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Caulton v. Merchants' Credit Guide Co.


February 22, 2007


The opinion of the court was delivered by: Honorable David H. Coar


Before this Court is Plaintiffs' motion to certify plaintiff class in this Fair Debt Collection Practices Act ("FDCPA") action against defendants, Merchants' Credit Guide Co. ("MCG") and CFB Financial LLC ("CFB").For the reasons set forth below, Plaintiff's motion for class certification is granted under the conditions specified.


Plaintiff claims that MCG and CFB reported erroneous information to the credit bureau TransUnion on the last activity date of a debt incurred by plaintiff for personal, family or household purposes. Plaintiff asserts that MCG and CFB reported that the date of last activity was December 1999, when the correct date was in late 1996; that MCG and CFB reported that the account had been placed for collection only in April 2005, when the correct date was 7 years earlier; and that MCG and CFB listed CFB as the "original creditor," when the correct "original creditor" was Discover. Plaintiff disputed the debt with TransUnion in late 2005. TransUnion conducted an investigation and contacted MCG. MCG maintained that the information it had reported was correct. Plaintiff claims MCG and CFB provided false information in violation of 15 U.S.C. §§1692e, 1692e(2), 1692e(8) and 1692e(10). Plaintiff seeks to represent a class of 5,501 individuals who were subject to similar misreporting by MCG and CFB.


Rule 23 of the Federal Rules of Civil Procedure sets forth the relevant standards for maintaining class action suits in federal court. Under Rule 23(a), a proposed class must satisfy four conditions before a court will grant certification: (1) numerosity; (2) commonality; (3) typicality; and (4) adequacy of representation. Fed. R. Civ. P. 23(a). In addition, the Plaintiff must satisfy Rule 23(b), which offers only three potential bases for a valid class action. See Fed.R.Civ.P. 23(b). In the case before the Court, Plaintiff seeks certification under Rule 23(b)(3), which authorizes class actions where the "questions of law or fact common to the members of the class predominate over any questions affecting individual members, and a class action is superior to other available methods for the fair and efficient adjudication of the controversy." The burden of proof on a motion for class certification rests with the Plaintiff. See Gen. Tel. Co. v. Falcon, 457 U.S. 147, 162, 102 S.Ct. 2364, 72 L.Ed.2d 740 (1982).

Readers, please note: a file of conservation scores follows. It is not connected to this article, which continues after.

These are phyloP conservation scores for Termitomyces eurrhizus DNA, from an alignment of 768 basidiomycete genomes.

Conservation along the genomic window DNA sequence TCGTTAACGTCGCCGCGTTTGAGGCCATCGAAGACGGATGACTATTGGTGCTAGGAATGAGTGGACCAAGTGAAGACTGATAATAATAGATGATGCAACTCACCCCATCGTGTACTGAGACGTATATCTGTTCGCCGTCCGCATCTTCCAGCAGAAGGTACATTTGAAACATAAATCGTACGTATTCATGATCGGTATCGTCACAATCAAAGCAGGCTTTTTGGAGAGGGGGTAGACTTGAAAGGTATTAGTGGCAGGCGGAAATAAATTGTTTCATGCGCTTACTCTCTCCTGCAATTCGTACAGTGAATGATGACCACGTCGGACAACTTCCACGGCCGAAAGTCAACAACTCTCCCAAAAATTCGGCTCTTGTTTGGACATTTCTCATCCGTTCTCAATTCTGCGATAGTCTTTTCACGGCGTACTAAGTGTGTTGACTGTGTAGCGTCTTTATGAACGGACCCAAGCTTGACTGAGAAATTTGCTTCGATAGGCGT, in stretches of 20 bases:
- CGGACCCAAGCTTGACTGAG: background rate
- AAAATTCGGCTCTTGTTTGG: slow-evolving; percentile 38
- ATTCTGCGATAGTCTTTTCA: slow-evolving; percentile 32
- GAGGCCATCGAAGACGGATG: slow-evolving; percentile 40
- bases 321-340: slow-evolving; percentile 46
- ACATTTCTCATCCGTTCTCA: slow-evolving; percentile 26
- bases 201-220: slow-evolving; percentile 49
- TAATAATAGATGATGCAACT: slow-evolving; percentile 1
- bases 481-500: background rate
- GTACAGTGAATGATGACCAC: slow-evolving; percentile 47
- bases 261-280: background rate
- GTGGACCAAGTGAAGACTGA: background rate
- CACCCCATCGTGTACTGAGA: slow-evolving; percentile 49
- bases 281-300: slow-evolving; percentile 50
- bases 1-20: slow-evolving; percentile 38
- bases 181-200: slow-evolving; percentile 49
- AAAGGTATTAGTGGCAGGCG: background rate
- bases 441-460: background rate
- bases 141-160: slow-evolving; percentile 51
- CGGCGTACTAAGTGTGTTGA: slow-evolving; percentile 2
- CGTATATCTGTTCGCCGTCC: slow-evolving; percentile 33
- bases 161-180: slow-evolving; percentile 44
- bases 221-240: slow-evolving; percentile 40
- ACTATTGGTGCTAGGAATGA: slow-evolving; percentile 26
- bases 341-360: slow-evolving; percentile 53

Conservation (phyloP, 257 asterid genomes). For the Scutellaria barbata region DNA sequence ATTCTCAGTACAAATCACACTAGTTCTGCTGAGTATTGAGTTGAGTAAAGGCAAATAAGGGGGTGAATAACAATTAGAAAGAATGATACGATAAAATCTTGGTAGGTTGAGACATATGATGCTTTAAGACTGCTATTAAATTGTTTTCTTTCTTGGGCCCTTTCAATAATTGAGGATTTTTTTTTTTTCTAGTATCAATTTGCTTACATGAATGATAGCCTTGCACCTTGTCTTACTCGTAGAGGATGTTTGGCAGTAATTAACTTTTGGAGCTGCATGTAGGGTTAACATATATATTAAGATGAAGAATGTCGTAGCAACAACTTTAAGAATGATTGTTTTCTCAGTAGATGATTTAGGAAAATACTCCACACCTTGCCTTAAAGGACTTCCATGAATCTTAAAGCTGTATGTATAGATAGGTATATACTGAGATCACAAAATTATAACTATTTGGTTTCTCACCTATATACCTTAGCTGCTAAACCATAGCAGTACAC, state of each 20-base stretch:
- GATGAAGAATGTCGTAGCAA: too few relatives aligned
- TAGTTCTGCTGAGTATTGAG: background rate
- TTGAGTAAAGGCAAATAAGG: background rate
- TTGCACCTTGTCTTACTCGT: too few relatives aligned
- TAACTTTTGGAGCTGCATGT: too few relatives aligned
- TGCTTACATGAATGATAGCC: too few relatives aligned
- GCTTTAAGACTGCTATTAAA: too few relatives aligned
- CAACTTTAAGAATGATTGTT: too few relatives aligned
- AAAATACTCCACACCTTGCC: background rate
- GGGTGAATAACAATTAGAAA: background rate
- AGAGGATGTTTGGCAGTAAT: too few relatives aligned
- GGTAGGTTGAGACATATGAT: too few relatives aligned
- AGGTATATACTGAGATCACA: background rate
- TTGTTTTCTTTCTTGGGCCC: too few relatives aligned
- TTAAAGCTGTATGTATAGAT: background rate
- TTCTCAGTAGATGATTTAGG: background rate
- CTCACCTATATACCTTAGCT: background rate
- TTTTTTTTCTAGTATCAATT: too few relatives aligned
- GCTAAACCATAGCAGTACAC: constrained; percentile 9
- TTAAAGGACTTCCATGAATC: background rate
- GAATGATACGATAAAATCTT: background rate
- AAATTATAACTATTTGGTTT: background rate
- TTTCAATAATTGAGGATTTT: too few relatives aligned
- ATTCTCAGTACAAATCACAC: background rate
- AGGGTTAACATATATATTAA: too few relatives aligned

A. Numerosity

Rule 23(a)(1) requires that the class be "so numerous that joinder of all members is impracticable." Although there is no "magic number" of class members for numerosity purposes, case law indicates that when a class numbers at least 40, joinder will be considered impracticable. Swanson v. Am. Consumer Indus., 415 F.2d 1326, 1333 (7th Cir. 1969). The proposed class has 5, 501 individuals, and there is no objection by defendant as to numerosity. Numerosity is satisfied.

B. Commonality

Under Rule 23(a)(2), there must be a question of law or fact common to the class. Rule 23(b)(3), discussed below, more stringently requires that the common questions of law or fact predominate over questions pertaining to individual class members. Commonality generally exists when the defendant has engaged in "standardized conduct" towards the members of the proposed class. Smith v. Nike Retail Servs., Inc., 234 F.R.D. 648, 2006 WL 715788, at *4 (N.D. Ill. Mar. 22, 2006). "A common nucleus of operative fact is usually enough to satisfy the commonality requirement of Rule 23(a)(2). Rosario v. Livaditis, 963 F.2d 1013, 1017 (7th Cir. 1992). In the present case, the "common nucleus of operative fact" is the alleged inaccurate reporting practice of MCG and CFB to credit bureaus. The reporting is standardized conduct towards all members of the class. The principle legal question is whether such practice violates the FDCPA and ICAA. The Defendant raises no challenge to commonality. Commonality is satisfied.

C. Typicality